The Sinclair ZX Spectrum was one of the most popular European computers of the 80's. Two models were launched: one with 16 kb RAM and one with 48 kb RAM.
One of its most "interesting" characteristics is its keyboard! Some keys have more than five (!) functions! It is impossible to type BASIC keywords letter by letter, instead you have to use function keys. A lot of peripherals and programs were developed for this computer. It seems that several models of this computers were launched (at least 3), but I've no technical details about them. It was replaced in 1984 by the Spectrum + and in 1985 by the Spectrum 128.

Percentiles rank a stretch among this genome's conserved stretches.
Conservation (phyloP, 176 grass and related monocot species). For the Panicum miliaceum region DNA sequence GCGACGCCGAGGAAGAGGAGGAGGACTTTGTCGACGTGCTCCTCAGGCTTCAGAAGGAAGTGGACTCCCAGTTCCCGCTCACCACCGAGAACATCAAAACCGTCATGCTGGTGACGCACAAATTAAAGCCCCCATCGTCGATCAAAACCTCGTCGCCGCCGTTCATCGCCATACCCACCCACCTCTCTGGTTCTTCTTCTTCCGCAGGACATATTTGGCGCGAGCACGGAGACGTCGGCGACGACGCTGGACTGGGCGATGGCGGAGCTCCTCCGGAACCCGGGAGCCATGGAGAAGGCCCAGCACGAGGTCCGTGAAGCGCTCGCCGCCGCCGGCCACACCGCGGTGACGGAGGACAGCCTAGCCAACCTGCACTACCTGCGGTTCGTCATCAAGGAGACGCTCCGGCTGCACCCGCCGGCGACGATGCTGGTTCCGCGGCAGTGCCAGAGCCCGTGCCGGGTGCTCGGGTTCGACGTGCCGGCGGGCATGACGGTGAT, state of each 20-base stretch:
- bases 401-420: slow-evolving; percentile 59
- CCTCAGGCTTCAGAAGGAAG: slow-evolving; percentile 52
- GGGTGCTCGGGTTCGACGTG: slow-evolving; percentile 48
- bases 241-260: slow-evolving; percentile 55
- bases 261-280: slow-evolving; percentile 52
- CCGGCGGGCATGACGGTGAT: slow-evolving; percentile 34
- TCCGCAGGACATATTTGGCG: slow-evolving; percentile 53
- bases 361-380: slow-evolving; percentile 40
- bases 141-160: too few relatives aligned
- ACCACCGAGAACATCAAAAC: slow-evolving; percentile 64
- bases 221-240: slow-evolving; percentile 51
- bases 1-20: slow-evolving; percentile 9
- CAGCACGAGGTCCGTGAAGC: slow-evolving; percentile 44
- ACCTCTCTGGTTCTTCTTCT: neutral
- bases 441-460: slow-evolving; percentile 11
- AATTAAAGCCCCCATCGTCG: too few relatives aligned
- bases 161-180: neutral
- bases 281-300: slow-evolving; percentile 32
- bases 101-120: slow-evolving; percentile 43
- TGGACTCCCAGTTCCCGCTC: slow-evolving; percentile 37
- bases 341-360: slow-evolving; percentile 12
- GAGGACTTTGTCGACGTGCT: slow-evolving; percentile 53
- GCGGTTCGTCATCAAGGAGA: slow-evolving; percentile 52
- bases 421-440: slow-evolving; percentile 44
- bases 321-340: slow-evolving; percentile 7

Alan Wilson reports to us :
The 16K version of the computer had only the 16K ram chips loaded, while the 48K version had both banks full.
To keep the prices down Sinclair used faulty 64K chips (internally 2 X 32K). All the chips in the 32K bank of RAM had to have the same half of the 64K chips working. A link was fitted on the pcb in order to choose the first half or the second half.
It was possible with a few logic chips for the experimenter to have access to the faulty 32K bank.